For starters, cordierite is a strongly pleochroic mineral. Therefore, its colors vary when viewed from different angles. It’s one of the few minerals exhibiting such strong pleochroism and is the most well-known for displaying this optical property. 

When cordierite grows without obstructions, it forms short prismatic crystals with rectangular, cluster-like cross-sections.

Twinning can resemble plagioclase, but cordierite thin section may stain, distinguishing it from feldspars. Twins are more likely to occur from high-grade metamorphic rocks than medium-grade rocks.

Here’s an overview of cordierite’s mineral data:

  • Cordierite formula: (Mg,Fe)2Al3(AlSi5O18)

  • Mineral family: Crystosilicates

  • Composition: Magnesium, aluminum, silicon, oxygen

  • Mohs hardness: 7 to 7.5

  • Color: Gray, blue, bluish-violet, greenish, yellowish-brown; colorless to very light blue in transmitted light.

  • Crystal structure: Orthorhombic

  • Luster: Vitreous (glassy)

  • Transparency: Transparent to translucent

  • Refractive index: 1.55 to 1.62

  • Density: 2.55 to 2.75

  • Tenacity: Brittle

  • Cleavage: {100} Imperfect/Fair; {001} Fair; {010} Poor

  • Fracture: Subconchoidal 

  • Streak: White

  • Luminescence: Non-fluorescent

  • Pleochroism: Present, often strong; Violet gems tend to produce light violet or dark yellow hues. Blue gems tend to produce yellow to colorless hues.

Moving on, how did we come to know cordierite to begin with?

cordierite gemstone faceted

Cordierite History 

Cordierite was officially discovered in 1813 in Níjar, Almería (Spain). The mineral’s name pays homage to Pierre Louis Cordier, a French geologist and mining engineer credited with first studying the species. He described it in 1809 under the name of “dichroite.”

Remember earlier when we referred to cordierite as the “Viking’s Compass”? The name originates from an old Viking legend. According to the legend, Vikings used the pleochroic gems to navigate the seas on their voyages. The cordierite acted as a polarizing filter allowing sailors to gauge the sun’s proximity on cloudy days. Whichever side of the gem remained lighter indicated the location of the sun’s axis. 

What do we use cordierite for today? The mineral has few industrial uses. It used to be a common material for making catalytic converters. However, synthetic alternatives have since retired it for some time. 

Today it’s mainly used for making kiln shelves (usually for bread or pizza ovens). Cordierite is a natural stone that’s thermal shock resistant, meaning you can take it from low temperatures to very high ones without the risk of cracking. It’s also non-stick, heats up fast, and absorbs excess moisture. The result? A perfectly-cooked pie.

Anyone else hungry? Maybe exploring cordierite's metaphysical abilities will take our minds off our appetites. 

cordierite healing crystal

Cordierite Healing Properties

Most crystals can be used as healing stones to support the mind, body, and spirit in various ways. Cordierite is no exception.

Like other blue gemstones, cordierite often associates with stability, clarity, and calmness. This “compass stone” is believed to guide your physical, emotional, and spiritual body in the direction that best serves you and your goals.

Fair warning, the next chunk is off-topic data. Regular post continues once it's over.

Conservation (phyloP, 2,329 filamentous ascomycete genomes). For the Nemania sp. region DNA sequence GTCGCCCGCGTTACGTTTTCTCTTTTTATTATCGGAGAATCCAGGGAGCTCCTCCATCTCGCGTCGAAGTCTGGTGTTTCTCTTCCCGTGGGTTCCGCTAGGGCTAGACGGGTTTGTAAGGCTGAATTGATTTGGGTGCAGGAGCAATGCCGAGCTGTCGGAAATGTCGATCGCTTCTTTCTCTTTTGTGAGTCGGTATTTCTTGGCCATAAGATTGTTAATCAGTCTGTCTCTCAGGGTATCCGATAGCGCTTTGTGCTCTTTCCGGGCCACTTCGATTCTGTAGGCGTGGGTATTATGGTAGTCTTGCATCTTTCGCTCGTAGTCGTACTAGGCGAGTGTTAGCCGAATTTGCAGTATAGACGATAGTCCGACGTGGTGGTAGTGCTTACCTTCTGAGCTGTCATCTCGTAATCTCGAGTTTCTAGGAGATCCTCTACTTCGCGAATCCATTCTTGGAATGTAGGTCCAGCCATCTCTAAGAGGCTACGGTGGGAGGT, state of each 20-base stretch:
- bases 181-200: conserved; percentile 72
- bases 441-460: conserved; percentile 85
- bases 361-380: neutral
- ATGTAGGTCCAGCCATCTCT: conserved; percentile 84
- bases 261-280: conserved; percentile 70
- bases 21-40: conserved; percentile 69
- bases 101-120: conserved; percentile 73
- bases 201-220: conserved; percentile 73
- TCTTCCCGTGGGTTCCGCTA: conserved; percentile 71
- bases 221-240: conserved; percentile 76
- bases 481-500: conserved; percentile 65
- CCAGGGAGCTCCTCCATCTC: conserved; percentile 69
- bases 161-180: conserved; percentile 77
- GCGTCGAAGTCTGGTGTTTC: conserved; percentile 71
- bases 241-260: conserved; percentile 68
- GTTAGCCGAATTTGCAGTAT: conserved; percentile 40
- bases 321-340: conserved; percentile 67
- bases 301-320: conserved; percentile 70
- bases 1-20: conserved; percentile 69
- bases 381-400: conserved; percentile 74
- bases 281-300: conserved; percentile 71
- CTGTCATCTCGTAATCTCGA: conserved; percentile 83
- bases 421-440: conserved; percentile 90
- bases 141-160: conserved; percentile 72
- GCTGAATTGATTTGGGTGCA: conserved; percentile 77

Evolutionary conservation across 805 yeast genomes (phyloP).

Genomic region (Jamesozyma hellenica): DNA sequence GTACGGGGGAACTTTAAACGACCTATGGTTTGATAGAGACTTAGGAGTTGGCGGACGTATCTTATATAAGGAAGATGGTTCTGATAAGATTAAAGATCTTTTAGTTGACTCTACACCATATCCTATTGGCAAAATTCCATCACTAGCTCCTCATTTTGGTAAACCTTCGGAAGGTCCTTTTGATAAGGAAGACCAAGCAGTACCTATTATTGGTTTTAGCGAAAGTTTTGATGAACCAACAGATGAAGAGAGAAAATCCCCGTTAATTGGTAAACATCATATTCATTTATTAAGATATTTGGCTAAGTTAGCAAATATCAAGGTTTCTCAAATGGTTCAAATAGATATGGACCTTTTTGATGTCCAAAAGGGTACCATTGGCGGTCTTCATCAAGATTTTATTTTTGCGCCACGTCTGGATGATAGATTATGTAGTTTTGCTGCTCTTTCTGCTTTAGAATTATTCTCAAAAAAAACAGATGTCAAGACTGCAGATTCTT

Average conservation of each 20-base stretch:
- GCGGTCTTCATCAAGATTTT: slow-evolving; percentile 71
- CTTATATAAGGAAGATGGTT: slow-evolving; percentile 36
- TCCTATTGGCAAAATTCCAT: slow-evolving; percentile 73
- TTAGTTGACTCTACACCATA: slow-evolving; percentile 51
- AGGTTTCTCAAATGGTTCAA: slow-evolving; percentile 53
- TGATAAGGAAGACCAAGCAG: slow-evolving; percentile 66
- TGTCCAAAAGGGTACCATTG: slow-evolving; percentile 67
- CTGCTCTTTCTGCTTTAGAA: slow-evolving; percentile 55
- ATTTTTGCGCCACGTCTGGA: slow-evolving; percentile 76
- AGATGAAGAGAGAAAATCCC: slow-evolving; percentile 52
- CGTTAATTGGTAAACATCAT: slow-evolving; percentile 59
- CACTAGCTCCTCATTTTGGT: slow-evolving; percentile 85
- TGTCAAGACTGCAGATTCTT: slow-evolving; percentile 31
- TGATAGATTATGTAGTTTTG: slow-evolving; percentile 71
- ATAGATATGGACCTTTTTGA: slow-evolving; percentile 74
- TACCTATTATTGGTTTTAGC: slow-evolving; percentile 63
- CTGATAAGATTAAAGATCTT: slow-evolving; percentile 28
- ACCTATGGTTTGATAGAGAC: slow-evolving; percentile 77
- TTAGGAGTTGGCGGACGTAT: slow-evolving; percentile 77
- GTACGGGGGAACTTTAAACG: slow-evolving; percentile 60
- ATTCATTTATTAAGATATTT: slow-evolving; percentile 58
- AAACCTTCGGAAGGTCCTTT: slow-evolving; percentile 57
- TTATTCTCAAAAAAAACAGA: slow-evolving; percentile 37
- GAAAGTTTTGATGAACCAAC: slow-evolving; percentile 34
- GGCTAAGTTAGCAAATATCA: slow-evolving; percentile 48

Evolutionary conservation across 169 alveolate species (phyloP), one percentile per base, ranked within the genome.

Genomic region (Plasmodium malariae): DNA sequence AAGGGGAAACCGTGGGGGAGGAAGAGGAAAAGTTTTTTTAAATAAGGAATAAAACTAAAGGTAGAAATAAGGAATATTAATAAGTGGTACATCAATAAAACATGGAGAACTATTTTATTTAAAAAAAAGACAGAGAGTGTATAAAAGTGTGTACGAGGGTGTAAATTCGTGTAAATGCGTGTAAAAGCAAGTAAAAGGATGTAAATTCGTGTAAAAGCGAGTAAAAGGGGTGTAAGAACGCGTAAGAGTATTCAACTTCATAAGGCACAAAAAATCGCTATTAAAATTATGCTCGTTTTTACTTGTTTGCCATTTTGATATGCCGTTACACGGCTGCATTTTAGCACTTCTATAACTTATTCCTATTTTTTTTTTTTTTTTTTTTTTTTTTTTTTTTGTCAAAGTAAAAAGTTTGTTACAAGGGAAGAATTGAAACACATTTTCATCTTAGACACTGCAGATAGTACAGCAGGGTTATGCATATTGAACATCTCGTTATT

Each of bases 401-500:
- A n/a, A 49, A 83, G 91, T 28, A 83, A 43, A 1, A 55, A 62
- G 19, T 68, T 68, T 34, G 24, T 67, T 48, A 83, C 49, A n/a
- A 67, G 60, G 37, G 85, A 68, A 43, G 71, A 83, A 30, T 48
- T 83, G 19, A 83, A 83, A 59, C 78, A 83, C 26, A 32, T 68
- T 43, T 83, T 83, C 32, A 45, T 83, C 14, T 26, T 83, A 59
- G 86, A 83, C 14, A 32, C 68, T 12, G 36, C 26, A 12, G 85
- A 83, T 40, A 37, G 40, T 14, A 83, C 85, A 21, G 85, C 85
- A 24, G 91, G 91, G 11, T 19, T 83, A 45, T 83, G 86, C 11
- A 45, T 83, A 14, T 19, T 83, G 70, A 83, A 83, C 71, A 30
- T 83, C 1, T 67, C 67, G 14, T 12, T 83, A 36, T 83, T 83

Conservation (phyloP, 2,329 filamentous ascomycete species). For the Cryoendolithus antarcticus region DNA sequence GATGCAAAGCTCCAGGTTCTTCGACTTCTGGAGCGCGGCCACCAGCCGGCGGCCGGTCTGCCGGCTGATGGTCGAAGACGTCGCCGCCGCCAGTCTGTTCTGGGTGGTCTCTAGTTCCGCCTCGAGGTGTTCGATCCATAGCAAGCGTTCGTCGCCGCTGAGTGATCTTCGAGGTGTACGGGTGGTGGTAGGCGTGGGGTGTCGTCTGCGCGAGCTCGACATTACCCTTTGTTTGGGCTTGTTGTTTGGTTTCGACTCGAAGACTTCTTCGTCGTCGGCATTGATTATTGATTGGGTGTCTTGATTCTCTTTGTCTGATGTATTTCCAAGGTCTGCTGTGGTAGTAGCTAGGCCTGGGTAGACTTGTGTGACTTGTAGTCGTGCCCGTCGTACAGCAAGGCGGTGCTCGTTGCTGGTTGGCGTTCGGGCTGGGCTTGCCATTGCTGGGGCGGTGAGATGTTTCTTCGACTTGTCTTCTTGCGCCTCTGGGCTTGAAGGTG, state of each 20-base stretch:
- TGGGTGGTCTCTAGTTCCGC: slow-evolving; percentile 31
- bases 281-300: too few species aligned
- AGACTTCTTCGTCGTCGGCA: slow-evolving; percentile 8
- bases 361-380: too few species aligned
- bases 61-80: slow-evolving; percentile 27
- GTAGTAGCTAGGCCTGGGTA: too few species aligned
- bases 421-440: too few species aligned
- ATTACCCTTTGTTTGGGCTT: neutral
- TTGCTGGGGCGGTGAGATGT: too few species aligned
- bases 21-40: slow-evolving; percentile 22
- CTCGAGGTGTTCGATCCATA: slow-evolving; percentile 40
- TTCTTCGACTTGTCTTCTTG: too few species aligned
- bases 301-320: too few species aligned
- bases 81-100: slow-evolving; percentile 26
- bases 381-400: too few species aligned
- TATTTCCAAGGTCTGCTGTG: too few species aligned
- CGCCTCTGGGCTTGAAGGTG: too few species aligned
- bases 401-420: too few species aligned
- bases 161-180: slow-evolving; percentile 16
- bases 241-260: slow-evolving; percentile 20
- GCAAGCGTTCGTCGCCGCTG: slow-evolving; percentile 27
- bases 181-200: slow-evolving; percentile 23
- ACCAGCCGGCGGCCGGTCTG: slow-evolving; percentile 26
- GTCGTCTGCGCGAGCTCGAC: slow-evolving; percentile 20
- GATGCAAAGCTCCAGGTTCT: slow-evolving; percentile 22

Here’s how cordierite can help steer you in the right direction. 

Physical Healing

Suffer from headaches? Memory not as sharp? Just not feeling 100%?

Cordierite is a go-to gem for various physical ailments: insomnia, body aches, stress, digestion, poor vision, mental decline, and even hair loss — keeping this gem close may keep your body and all its moving parts functioning at their very best. 

Emotionally, what is cordierite used for?

Emotional Healing

Cordierite stabilizes your emotions just as it does your physical body. It calms the mind making way for creativity, problem-solving, and decision-making. This crystal removes all hesitations and distractions from the mind — allowing you to analyze your goals and take clear action towards achieving them. 

Next time you find yourself at a crossroads, try meditating with cordierite to clear the mind and hone in on your end-game. 

Spiritual Healing 

Ever felt like you had a sixth sense? Cordierite’s spiritual meaning is all about making the impossible possible

If you’ve ever felt like you had an extraordinary ability (like clairvoyance) that you didn’t know how to tap into — cordierite just might be the key to awakening your natural, psychic gift. 

Cordierite is also a chakra stone used for activating your third eye chakra. This energy point is responsible for your perception, awareness, and spiritual connection. By opening your third eye, you open the door to your spiritual self. 

Before you harness all of its good vibes, you’ll need to know what qualities to look for when shopping for cordierite. Next up, grading!

cordierite iolite gemstone bracelet

Cordierite Gemstone Properties

Every gem has characteristics that help experts determine its market value. Knowing which ones apply to your stone can help you narrow down the best gem for your buck.

For cordierite, experts base value on the standard 4 Cs: color, cut, clarity, and carat weight.

Color

The most common cordierite color is blue to violet with matte glints. However, some three-color variations can appear blue, purple, and yellow.